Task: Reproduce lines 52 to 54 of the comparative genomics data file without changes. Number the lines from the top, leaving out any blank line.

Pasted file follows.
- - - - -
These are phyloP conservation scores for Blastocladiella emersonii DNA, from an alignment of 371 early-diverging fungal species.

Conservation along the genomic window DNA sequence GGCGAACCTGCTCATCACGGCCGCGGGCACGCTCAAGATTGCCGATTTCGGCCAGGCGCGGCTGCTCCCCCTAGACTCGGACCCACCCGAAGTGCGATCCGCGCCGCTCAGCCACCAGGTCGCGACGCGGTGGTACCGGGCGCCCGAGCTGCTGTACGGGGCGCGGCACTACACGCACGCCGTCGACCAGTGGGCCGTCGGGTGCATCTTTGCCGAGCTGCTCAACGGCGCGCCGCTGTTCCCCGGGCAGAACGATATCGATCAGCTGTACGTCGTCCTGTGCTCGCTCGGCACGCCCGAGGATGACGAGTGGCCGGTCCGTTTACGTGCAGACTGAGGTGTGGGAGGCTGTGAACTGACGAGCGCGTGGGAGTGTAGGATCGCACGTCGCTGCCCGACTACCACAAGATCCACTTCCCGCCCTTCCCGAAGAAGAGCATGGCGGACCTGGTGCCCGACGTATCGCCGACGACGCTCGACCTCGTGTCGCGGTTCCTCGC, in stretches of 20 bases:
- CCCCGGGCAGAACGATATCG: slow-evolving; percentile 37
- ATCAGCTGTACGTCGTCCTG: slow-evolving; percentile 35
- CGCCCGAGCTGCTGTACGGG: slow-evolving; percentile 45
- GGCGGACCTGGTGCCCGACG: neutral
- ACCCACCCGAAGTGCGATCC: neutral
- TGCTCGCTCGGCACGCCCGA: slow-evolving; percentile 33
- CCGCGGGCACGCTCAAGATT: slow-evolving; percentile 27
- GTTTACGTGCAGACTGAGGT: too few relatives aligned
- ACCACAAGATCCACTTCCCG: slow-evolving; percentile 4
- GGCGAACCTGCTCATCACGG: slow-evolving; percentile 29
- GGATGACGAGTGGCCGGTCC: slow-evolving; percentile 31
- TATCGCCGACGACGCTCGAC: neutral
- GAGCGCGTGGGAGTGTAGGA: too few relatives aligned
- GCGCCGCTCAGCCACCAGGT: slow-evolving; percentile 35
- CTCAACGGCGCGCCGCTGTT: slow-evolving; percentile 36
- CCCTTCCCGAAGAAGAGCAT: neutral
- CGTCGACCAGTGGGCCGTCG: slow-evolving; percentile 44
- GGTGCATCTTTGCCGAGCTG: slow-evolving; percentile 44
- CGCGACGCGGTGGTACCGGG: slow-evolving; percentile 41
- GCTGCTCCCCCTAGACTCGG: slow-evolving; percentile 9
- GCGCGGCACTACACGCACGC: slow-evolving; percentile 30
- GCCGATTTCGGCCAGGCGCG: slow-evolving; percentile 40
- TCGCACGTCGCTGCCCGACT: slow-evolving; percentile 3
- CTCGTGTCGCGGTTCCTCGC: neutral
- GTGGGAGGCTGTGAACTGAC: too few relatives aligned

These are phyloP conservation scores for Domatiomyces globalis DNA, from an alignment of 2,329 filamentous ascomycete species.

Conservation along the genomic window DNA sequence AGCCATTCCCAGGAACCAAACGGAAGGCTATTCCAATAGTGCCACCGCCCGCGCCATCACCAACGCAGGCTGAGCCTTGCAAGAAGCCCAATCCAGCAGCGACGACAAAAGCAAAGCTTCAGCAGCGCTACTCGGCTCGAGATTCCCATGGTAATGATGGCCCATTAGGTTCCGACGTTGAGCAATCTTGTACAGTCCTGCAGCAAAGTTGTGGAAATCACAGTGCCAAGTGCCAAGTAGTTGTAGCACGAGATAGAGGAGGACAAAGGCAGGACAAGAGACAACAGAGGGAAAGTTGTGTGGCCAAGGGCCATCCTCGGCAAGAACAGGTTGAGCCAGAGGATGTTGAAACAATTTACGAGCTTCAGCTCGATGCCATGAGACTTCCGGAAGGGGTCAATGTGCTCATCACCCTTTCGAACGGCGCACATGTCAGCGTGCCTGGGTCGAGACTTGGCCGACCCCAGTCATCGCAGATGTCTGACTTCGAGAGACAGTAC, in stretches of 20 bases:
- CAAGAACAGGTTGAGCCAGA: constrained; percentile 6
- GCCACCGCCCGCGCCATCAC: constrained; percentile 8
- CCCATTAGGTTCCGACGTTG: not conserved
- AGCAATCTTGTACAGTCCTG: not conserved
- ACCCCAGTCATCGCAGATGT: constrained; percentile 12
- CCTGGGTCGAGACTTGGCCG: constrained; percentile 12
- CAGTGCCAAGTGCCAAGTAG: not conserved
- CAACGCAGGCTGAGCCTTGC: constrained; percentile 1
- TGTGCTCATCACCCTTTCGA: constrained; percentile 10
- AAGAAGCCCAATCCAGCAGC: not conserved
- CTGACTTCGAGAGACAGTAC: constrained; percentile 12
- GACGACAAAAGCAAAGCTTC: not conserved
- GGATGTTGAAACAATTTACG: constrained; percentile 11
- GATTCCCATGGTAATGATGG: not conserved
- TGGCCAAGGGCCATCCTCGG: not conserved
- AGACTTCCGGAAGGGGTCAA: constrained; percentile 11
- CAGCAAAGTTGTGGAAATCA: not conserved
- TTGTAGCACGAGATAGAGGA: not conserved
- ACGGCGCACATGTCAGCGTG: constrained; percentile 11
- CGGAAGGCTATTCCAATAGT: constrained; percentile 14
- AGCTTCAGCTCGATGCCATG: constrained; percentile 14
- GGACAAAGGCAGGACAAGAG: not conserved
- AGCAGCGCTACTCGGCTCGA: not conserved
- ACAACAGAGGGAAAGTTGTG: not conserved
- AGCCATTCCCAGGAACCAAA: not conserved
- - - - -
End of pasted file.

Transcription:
- AGCAGCGCTACTCGGCTCGA: not conserved
- ACAACAGAGGGAAAGTTGTG: not conserved
- AGCCATTCCCAGGAACCAAA: not conserved